Didn’t train? Get that chip off your shoulder…

As we all know, knockbacks are hard to take and as much as we don’t like to admit it, they do take a toll. So sometimes, after the initial ecstasy and immense satisfaction of getting a job, the panic sets in. What if I’m not good enough? I probably wasn’t their first choice…what if my name was really similar to the person that they actually wanted…but now they’ve got me!? I can’t speak for anyone else but I spend almost every day leading up to the job in a mild (major) state of panic and self doubt worrying that it was all a mistake and that I am in fact not what they wanted at all.

I start having nightmares about my complete lack of drama school training and wondering if anyone will even take me seriously?! I’ve put up with enough years of “You’re still young, you’ve got time to decide on a proper career path and apply to university.” from almost everyone under the sun, along with an ignorant assumption that I’m just another kid that wants to be famous. Both wholly unfair but sadly common comments that I listen to until I want to bash my head against the wall, put cocktail sticks in my eyeballs and never ever admit to being an actor ever again.

On the flip side of the coin I have lovely parents and friends who spend a ridiculous amount of time reminding me of the things I came soooo close to in the hope that it will boost my confidence. It doesn’t. It actually just makes me remember the bitter disappointment I’ve spent the last six months suppressing and I have to start panic reading all of my “liked” inspirational Instagram quotes for moral support. However, “Don’t compare yourself to others” isn’t great advice when I have many hours to fill in a day. Inevitably I spend those hours poring over actors CV’s, then several more worrying that I haven’t had enough guest appearances in continuing BBC dramas and no, I can’t do flamenco, ride a unicycle or speak conversational Japanese.

I have had enough of torturing myself. I have had enough of feeling under qualified, inferior and thoroughly panicked every time I find out I’ve actually been offered a job doing something I love.

So in 2016, this is my advice to myself and to you if the above description sounds even remotely applicable to your own daily existence.

  1. Don’t be intimidated so easily. Just because your co-star has 45+ credits on imdb dating back to 1987 doesn’t mean they are going to refuse to work with an untrained teenager. They were acting professionally 9 years before you were born and aren’t expecting you to be able to perform Shakespeare’s sonnets off by heart.
  2. In addition, just because they trained at *insert well known drama school here* they aren’t going to think of you as amateur scum. Get that massive chip off of your shoulder.
  3. The director is not going to eat you for breakfast. They cast you for a reason, be polite, act like a normal human being and for goodness sake try and remember your lines.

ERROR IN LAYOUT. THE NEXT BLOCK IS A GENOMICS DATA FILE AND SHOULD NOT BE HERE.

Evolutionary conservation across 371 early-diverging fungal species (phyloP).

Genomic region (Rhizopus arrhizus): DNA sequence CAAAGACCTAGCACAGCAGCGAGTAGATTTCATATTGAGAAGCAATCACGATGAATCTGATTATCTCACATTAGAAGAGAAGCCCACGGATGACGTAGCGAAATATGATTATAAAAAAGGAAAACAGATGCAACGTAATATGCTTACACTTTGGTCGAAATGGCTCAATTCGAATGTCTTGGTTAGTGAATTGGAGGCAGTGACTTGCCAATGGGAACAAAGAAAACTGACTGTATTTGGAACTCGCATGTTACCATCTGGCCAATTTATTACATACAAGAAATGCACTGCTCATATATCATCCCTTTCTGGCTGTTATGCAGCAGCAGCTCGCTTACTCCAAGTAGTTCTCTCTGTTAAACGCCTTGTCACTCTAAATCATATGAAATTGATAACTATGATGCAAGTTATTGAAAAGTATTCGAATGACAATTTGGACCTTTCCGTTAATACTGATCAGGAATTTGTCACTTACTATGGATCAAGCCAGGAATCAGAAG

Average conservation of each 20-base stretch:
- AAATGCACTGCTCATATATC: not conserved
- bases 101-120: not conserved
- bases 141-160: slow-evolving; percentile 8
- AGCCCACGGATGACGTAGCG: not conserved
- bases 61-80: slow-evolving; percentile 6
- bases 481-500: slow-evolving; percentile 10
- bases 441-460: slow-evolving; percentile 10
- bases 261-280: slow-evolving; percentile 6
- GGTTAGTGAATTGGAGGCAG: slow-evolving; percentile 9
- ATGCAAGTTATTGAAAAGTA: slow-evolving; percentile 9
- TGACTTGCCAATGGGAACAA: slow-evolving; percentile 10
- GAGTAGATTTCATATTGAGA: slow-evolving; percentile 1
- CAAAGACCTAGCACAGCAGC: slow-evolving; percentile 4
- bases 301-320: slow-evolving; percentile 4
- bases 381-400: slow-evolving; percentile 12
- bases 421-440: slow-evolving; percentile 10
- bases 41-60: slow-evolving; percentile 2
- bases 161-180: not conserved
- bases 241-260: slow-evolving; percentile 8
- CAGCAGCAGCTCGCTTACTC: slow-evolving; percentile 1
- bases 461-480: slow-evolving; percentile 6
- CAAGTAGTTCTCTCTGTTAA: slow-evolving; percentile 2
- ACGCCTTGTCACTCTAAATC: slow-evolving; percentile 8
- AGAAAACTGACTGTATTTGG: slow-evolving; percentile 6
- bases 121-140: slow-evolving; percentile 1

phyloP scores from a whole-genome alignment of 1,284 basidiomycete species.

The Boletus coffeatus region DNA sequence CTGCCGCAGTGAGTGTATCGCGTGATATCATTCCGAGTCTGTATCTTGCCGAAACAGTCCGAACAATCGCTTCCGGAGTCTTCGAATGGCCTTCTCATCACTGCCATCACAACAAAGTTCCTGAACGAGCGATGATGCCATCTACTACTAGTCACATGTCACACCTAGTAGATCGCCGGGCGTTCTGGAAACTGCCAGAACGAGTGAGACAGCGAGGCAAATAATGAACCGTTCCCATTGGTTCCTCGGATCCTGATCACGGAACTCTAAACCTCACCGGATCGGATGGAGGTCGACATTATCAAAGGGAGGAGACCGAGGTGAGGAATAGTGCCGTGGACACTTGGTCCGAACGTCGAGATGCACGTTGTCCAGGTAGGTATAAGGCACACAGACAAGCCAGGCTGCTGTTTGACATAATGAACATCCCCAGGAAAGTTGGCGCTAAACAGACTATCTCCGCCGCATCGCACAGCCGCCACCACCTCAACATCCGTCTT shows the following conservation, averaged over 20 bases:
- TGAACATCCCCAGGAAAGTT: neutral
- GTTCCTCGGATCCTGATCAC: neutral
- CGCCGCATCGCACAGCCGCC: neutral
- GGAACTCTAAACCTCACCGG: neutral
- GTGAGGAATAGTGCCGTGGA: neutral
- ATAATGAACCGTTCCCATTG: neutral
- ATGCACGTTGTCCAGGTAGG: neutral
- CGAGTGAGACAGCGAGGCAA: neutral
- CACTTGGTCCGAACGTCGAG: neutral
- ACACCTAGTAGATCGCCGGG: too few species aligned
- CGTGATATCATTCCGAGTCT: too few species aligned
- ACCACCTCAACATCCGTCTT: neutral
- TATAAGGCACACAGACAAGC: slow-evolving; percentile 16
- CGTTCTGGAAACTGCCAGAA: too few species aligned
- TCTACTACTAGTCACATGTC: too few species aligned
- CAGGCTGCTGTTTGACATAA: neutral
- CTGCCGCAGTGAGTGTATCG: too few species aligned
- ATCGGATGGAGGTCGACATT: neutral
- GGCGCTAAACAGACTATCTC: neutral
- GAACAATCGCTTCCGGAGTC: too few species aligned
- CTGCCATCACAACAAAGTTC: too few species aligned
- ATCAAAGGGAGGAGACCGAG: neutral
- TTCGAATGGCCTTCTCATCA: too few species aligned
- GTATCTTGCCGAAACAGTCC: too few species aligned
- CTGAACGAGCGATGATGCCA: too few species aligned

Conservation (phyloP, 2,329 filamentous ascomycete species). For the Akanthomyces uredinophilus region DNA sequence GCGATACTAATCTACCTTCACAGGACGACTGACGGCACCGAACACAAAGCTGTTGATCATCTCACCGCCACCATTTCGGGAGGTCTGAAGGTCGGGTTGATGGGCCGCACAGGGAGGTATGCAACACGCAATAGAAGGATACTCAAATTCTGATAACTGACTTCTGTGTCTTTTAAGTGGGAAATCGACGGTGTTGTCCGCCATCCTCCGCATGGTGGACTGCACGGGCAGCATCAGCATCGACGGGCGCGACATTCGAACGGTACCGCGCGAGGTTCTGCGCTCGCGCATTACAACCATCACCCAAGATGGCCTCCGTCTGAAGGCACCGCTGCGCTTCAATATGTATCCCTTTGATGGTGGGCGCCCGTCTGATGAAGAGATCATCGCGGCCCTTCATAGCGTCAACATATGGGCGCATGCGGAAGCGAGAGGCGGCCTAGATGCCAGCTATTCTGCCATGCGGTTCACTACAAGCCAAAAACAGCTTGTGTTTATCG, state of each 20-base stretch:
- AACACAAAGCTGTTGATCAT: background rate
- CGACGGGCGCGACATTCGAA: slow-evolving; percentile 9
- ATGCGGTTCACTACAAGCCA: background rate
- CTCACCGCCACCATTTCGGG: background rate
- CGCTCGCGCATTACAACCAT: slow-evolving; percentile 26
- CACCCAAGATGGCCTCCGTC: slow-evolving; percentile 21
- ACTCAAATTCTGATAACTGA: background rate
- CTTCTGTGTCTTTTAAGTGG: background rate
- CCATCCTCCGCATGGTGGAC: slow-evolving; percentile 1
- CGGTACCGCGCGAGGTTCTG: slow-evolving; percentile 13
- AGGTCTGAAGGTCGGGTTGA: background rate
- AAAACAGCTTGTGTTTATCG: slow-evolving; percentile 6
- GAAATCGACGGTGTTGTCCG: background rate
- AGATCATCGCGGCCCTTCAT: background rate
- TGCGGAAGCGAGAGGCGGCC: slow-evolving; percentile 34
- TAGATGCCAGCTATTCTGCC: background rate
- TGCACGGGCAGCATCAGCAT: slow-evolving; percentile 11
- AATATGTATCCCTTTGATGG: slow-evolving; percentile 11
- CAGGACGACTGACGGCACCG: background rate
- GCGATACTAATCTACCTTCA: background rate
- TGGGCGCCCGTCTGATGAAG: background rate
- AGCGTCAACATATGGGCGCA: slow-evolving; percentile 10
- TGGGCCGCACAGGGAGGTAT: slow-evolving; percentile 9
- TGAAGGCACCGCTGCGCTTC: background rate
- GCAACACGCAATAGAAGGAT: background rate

4. No one is going to die if you make a mistake. You are playing make believe, not performing brain surgery. Move on quickly and professionally, don’t spend an entire evening in your hotel room rocking backwards and forth and thinking you’re going to be sacked. You’re not. (At least you haven’t been yet!)
  5. You are allowed to relax, nobody wants to work with a gibbering wreck and no one is going to believe your performance if you look like a frightened hamster that’s had too many espressos.
  6. No one here is going to tell you that acting isn’t a real job, so stop feeling like you have to justify yourself to everybody.
  7. Try and actually enjoy the job while you’re there, the job is a privilege and the experience is the reward. You’re there because somebody thought you were worth it. Breathe deep, be kind to everybody and have a little faith in yourself (just this once).

PS: A friend told me at a informal dinner party last week that her friend on an acting degree course had spent a whole day of “lessons” ‘embodying olive oil’ – should I be doing this in my bedroom, or am I better off worrying how much flamenco lessons may or may not cost?

Series 3 of the podcast is coming soon, including interviews with Adrian Lester, Joanna Scanlan, Tom Riley, Kate Fleetwood and Jonjo O’Neill. Series 1 & 2 are available free on iTunes, along with a special live episode for Equity recorded in November 2018, and follow-up interviews with all seven of the emerging actors, conducted in October. Go have a listen

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Grace Hogg-Robinson

Actress hailing from a very small hamlet, known by friends for being clumsy and overly enthusiastic, known by strangers (that watch daytime TV) for being a sassy goth. Sometimes found selling sweets, sometimes found talking to herself…ah well, we’re all mad here.